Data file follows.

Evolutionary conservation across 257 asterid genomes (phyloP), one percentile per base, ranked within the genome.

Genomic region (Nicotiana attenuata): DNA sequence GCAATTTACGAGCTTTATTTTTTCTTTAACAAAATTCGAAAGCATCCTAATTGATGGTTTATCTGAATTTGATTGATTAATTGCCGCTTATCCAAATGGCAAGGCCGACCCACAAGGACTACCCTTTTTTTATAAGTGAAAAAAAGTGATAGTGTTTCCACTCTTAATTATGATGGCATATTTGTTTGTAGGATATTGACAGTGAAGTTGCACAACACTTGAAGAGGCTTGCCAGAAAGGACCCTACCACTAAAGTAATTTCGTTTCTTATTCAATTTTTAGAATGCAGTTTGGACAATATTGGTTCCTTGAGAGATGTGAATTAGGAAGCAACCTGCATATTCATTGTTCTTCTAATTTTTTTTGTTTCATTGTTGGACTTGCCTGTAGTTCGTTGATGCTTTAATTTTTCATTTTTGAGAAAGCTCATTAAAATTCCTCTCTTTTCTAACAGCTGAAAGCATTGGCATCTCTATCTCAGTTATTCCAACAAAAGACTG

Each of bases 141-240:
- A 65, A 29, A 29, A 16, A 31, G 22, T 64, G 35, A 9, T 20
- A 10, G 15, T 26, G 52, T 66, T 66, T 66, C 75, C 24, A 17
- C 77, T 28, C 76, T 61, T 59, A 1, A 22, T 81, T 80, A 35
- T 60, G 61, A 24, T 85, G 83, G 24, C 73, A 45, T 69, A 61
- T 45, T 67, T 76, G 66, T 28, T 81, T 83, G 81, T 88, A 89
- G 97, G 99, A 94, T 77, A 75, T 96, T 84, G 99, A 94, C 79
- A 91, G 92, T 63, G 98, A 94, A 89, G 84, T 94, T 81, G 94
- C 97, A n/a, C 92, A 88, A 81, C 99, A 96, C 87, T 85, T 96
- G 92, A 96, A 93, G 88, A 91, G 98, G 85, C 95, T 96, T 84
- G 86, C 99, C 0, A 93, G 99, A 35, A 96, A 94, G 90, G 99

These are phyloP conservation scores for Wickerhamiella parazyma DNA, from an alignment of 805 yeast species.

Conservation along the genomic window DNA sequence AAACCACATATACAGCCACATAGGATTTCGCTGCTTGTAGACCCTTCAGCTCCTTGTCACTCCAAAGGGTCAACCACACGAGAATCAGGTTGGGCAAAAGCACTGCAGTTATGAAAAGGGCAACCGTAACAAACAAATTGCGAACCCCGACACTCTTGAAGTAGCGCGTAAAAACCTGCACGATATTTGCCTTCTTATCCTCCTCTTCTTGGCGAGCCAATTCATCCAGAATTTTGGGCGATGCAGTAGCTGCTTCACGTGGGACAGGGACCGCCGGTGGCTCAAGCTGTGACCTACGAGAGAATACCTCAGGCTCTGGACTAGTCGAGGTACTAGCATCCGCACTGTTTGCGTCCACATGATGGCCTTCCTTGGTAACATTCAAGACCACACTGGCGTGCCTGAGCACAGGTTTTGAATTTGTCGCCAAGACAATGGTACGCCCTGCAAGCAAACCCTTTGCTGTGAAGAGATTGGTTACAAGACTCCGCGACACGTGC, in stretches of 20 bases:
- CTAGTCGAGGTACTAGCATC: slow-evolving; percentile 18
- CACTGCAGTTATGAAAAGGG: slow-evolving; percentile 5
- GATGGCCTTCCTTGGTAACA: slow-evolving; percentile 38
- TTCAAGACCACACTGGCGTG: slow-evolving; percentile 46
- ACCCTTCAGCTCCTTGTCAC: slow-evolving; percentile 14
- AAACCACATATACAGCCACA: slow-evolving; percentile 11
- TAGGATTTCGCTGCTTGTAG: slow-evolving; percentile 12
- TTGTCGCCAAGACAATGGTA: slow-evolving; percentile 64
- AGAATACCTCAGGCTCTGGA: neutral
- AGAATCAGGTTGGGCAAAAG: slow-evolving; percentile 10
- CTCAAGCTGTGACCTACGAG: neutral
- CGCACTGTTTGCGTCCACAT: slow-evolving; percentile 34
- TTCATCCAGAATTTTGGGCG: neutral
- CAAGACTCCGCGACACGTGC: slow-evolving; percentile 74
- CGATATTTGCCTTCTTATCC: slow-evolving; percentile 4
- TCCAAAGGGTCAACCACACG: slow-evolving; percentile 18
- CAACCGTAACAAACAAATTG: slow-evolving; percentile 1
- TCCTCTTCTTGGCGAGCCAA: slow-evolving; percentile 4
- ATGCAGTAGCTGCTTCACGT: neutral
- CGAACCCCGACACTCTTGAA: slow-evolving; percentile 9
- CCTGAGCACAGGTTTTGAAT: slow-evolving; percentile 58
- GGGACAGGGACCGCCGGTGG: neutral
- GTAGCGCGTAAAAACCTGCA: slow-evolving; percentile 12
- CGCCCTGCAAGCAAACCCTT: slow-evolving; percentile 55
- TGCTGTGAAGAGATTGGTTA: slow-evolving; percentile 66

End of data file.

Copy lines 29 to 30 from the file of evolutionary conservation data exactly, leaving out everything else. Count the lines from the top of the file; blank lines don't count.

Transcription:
- CAAGACTCCGCGACACGTGC: slow-evolving; percentile 74
- CGATATTTGCCTTCTTATCC: slow-evolving; percentile 4